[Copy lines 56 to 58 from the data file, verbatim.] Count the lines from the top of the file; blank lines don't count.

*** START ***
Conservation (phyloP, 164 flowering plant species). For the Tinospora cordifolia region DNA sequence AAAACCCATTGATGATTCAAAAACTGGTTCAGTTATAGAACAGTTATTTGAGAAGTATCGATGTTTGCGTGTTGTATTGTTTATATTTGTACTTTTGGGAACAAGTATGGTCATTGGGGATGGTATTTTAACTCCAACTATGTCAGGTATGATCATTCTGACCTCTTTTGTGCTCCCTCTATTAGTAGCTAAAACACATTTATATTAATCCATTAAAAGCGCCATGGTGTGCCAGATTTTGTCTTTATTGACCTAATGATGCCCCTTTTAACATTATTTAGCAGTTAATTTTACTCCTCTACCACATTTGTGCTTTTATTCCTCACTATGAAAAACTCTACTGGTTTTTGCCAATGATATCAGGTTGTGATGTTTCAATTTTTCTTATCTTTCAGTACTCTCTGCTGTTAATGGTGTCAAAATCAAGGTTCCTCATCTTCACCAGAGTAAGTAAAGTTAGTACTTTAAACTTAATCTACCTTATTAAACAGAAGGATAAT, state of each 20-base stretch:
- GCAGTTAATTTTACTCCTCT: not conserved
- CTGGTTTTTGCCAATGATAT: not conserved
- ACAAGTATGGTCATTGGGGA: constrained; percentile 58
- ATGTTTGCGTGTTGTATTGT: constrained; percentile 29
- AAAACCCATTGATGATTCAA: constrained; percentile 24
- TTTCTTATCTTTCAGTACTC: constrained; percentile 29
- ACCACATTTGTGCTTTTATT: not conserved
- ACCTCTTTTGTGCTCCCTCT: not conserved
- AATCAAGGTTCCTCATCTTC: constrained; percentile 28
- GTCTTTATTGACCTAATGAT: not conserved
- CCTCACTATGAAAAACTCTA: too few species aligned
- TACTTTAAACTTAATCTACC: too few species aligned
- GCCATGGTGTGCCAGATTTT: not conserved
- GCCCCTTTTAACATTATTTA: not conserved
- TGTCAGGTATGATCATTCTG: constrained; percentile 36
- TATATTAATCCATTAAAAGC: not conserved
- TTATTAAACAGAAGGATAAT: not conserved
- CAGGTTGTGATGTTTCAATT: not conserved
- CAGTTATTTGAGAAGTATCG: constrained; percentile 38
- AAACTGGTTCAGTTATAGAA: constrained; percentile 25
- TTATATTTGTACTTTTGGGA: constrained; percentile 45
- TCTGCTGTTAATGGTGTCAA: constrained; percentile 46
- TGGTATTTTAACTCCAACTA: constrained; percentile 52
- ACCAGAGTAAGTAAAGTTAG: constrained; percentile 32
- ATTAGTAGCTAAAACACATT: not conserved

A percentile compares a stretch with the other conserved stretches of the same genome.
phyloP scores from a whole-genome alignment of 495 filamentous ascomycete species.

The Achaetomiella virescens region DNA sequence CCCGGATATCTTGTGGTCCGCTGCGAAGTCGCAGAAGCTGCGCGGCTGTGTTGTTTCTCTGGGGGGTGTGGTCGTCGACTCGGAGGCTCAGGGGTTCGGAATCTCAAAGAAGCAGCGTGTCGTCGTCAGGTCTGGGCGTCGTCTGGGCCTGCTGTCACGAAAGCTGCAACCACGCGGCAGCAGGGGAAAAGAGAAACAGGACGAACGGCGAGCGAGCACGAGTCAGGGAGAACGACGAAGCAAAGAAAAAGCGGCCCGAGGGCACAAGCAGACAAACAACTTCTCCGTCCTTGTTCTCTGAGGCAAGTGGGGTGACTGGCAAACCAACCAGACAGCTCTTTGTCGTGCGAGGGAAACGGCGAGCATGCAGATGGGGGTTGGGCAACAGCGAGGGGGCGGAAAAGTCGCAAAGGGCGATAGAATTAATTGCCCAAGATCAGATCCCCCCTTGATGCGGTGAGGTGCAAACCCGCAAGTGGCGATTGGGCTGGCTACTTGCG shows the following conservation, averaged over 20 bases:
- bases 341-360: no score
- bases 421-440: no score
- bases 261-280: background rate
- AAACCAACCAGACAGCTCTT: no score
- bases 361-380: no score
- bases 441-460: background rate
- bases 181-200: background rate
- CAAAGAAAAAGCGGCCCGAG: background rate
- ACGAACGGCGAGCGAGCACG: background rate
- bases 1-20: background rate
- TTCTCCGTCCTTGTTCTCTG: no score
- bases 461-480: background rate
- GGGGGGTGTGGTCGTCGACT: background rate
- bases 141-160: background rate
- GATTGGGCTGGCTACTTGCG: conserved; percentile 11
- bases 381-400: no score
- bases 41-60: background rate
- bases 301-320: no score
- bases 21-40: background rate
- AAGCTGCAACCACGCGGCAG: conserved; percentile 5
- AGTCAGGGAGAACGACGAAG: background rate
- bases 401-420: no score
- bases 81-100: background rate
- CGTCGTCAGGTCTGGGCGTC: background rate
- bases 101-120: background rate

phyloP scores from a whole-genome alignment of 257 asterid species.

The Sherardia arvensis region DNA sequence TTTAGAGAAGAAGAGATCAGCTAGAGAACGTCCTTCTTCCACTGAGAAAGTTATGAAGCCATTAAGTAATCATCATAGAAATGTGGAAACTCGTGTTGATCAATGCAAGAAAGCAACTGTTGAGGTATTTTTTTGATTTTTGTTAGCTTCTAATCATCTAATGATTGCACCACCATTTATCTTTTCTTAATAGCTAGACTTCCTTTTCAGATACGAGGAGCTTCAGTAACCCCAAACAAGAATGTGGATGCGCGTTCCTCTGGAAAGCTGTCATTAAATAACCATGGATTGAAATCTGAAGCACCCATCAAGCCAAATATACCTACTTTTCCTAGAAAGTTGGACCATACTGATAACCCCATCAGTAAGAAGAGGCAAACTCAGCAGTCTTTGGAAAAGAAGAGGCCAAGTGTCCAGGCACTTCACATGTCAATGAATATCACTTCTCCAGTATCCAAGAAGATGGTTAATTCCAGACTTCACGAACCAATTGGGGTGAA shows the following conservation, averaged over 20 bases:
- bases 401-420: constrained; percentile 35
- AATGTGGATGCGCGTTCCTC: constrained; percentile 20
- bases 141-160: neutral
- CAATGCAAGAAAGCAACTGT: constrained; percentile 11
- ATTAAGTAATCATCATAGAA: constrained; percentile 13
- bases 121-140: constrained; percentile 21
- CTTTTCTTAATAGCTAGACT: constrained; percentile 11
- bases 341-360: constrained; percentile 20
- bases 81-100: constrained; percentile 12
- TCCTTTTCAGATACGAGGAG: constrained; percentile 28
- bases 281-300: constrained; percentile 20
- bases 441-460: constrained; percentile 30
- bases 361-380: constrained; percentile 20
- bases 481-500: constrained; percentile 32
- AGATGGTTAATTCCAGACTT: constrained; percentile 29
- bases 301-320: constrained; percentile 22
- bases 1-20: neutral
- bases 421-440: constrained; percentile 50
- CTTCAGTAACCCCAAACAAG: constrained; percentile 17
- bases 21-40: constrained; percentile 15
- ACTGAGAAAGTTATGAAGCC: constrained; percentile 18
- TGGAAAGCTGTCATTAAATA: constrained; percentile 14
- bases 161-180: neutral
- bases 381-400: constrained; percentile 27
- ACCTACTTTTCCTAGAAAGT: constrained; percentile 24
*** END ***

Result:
The Sherardia arvensis region DNA sequence TTTAGAGAAGAAGAGATCAGCTAGAGAACGTCCTTCTTCCACTGAGAAAGTTATGAAGCCATTAAGTAATCATCATAGAAATGTGGAAACTCGTGTTGATCAATGCAAGAAAGCAACTGTTGAGGTATTTTTTTGATTTTTGTTAGCTTCTAATCATCTAATGATTGCACCACCATTTATCTTTTCTTAATAGCTAGACTTCCTTTTCAGATACGAGGAGCTTCAGTAACCCCAAACAAGAATGTGGATGCGCGTTCCTCTGGAAAGCTGTCATTAAATAACCATGGATTGAAATCTGAAGCACCCATCAAGCCAAATATACCTACTTTTCCTAGAAAGTTGGACCATACTGATAACCCCATCAGTAAGAAGAGGCAAACTCAGCAGTCTTTGGAAAAGAAGAGGCCAAGTGTCCAGGCACTTCACATGTCAATGAATATCACTTCTCCAGTATCCAAGAAGATGGTTAATTCCAGACTTCACGAACCAATTGGGGTGAA shows the following conservation, averaged over 20 bases:
- bases 401-420: constrained; percentile 35
- AATGTGGATGCGCGTTCCTC: constrained; percentile 20